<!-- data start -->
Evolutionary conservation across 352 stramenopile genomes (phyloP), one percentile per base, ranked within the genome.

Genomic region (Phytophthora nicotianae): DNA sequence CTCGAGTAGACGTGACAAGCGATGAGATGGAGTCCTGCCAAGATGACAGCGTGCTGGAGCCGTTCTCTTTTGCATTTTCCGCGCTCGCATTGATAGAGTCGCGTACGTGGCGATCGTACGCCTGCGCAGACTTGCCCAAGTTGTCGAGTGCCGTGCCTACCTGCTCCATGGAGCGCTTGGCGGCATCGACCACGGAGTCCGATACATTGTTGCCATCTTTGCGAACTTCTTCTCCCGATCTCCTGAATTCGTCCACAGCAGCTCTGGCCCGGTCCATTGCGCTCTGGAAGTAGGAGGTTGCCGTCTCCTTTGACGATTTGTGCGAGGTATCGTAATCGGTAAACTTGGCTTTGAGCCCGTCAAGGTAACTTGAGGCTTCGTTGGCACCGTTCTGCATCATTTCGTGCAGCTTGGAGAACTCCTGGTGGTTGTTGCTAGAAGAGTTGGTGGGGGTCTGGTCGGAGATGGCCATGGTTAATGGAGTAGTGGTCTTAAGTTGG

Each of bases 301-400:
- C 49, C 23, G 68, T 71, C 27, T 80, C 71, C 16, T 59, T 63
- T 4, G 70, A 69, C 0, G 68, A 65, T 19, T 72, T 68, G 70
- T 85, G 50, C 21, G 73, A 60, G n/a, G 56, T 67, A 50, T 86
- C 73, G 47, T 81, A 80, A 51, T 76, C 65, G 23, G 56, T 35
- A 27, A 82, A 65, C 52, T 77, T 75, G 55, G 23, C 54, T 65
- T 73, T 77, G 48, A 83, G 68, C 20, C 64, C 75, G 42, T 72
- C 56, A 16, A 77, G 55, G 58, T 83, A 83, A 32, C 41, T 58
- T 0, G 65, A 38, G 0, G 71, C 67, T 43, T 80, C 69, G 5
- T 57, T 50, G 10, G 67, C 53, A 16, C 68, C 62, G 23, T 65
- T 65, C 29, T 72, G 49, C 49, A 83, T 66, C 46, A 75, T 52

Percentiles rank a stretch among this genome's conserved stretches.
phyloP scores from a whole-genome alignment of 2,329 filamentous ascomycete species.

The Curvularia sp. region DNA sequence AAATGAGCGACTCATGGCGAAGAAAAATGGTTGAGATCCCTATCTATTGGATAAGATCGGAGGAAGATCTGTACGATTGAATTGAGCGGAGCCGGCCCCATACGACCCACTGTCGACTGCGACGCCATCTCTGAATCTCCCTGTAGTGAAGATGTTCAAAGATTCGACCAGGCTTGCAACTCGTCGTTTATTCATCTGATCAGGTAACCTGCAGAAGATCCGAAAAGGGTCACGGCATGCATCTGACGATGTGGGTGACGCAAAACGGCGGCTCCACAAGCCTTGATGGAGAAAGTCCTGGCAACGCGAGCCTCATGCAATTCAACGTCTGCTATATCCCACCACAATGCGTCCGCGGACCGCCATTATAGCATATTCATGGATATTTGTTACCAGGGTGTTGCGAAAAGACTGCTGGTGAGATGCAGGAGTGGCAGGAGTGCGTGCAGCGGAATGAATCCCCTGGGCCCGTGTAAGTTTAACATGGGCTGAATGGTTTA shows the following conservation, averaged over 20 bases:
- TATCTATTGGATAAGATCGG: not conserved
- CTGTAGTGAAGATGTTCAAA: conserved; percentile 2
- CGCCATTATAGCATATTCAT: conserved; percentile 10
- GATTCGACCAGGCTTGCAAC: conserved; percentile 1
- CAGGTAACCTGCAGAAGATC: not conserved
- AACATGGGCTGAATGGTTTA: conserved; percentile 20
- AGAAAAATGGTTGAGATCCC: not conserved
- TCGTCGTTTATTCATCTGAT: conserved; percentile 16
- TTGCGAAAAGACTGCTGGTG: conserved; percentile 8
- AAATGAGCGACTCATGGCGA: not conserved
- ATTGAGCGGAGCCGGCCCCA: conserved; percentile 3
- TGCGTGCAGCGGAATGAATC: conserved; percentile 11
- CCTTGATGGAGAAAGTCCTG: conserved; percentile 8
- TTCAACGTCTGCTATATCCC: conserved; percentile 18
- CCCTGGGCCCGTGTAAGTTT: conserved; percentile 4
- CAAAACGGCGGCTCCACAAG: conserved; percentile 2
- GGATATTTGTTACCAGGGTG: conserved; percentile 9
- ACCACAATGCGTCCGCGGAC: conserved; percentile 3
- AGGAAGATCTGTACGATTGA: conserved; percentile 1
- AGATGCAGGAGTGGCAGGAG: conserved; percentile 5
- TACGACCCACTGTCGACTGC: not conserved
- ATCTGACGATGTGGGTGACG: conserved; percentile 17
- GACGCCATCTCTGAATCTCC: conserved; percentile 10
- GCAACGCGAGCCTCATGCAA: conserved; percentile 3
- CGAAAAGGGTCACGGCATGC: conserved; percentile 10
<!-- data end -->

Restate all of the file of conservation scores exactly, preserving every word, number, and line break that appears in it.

Evolutionary conservation across 352 stramenopile genomes (phyloP), one percentile per base, ranked within the genome.

Genomic region (Phytophthora nicotianae): DNA sequence CTCGAGTAGACGTGACAAGCGATGAGATGGAGTCCTGCCAAGATGACAGCGTGCTGGAGCCGTTCTCTTTTGCATTTTCCGCGCTCGCATTGATAGAGTCGCGTACGTGGCGATCGTACGCCTGCGCAGACTTGCCCAAGTTGTCGAGTGCCGTGCCTACCTGCTCCATGGAGCGCTTGGCGGCATCGACCACGGAGTCCGATACATTGTTGCCATCTTTGCGAACTTCTTCTCCCGATCTCCTGAATTCGTCCACAGCAGCTCTGGCCCGGTCCATTGCGCTCTGGAAGTAGGAGGTTGCCGTCTCCTTTGACGATTTGTGCGAGGTATCGTAATCGGTAAACTTGGCTTTGAGCCCGTCAAGGTAACTTGAGGCTTCGTTGGCACCGTTCTGCATCATTTCGTGCAGCTTGGAGAACTCCTGGTGGTTGTTGCTAGAAGAGTTGGTGGGGGTCTGGTCGGAGATGGCCATGGTTAATGGAGTAGTGGTCTTAAGTTGG

Each of bases 301-400:
- C 49, C 23, G 68, T 71, C 27, T 80, C 71, C 16, T 59, T 63
- T 4, G 70, A 69, C 0, G 68, A 65, T 19, T 72, T 68, G 70
- T 85, G 50, C 21, G 73, A 60, G n/a, G 56, T 67, A 50, T 86
- C 73, G 47, T 81, A 80, A 51, T 76, C 65, G 23, G 56, T 35
- A 27, A 82, A 65, C 52, T 77, T 75, G 55, G 23, C 54, T 65
- T 73, T 77, G 48, A 83, G 68, C 20, C 64, C 75, G 42, T 72
- C 56, A 16, A 77, G 55, G 58, T 83, A 83, A 32, C 41, T 58
- T 0, G 65, A 38, G 0, G 71, C 67, T 43, T 80, C 69, G 5
- T 57, T 50, G 10, G 67, C 53, A 16, C 68, C 62, G 23, T 65
- T 65, C 29, T 72, G 49, C 49, A 83, T 66, C 46, A 75, T 52

Percentiles rank a stretch among this genome's conserved stretches.
phyloP scores from a whole-genome alignment of 2,329 filamentous ascomycete species.

The Curvularia sp. region DNA sequence AAATGAGCGACTCATGGCGAAGAAAAATGGTTGAGATCCCTATCTATTGGATAAGATCGGAGGAAGATCTGTACGATTGAATTGAGCGGAGCCGGCCCCATACGACCCACTGTCGACTGCGACGCCATCTCTGAATCTCCCTGTAGTGAAGATGTTCAAAGATTCGACCAGGCTTGCAACTCGTCGTTTATTCATCTGATCAGGTAACCTGCAGAAGATCCGAAAAGGGTCACGGCATGCATCTGACGATGTGGGTGACGCAAAACGGCGGCTCCACAAGCCTTGATGGAGAAAGTCCTGGCAACGCGAGCCTCATGCAATTCAACGTCTGCTATATCCCACCACAATGCGTCCGCGGACCGCCATTATAGCATATTCATGGATATTTGTTACCAGGGTGTTGCGAAAAGACTGCTGGTGAGATGCAGGAGTGGCAGGAGTGCGTGCAGCGGAATGAATCCCCTGGGCCCGTGTAAGTTTAACATGGGCTGAATGGTTTA shows the following conservation, averaged over 20 bases:
- TATCTATTGGATAAGATCGG: not conserved
- CTGTAGTGAAGATGTTCAAA: conserved; percentile 2
- CGCCATTATAGCATATTCAT: conserved; percentile 10
- GATTCGACCAGGCTTGCAAC: conserved; percentile 1
- CAGGTAACCTGCAGAAGATC: not conserved
- AACATGGGCTGAATGGTTTA: conserved; percentile 20
- AGAAAAATGGTTGAGATCCC: not conserved
- TCGTCGTTTATTCATCTGAT: conserved; percentile 16
- TTGCGAAAAGACTGCTGGTG: conserved; percentile 8
- AAATGAGCGACTCATGGCGA: not conserved
- ATTGAGCGGAGCCGGCCCCA: conserved; percentile 3
- TGCGTGCAGCGGAATGAATC: conserved; percentile 11
- CCTTGATGGAGAAAGTCCTG: conserved; percentile 8
- TTCAACGTCTGCTATATCCC: conserved; percentile 18
- CCCTGGGCCCGTGTAAGTTT: conserved; percentile 4
- CAAAACGGCGGCTCCACAAG: conserved; percentile 2
- GGATATTTGTTACCAGGGTG: conserved; percentile 9
- ACCACAATGCGTCCGCGGAC: conserved; percentile 3
- AGGAAGATCTGTACGATTGA: conserved; percentile 1
- AGATGCAGGAGTGGCAGGAG: conserved; percentile 5
- TACGACCCACTGTCGACTGC: not conserved
- ATCTGACGATGTGGGTGACG: conserved; percentile 17
- GACGCCATCTCTGAATCTCC: conserved; percentile 10
- GCAACGCGAGCCTCATGCAA: conserved; percentile 3
- CGAAAAGGGTCACGGCATGC: conserved; percentile 10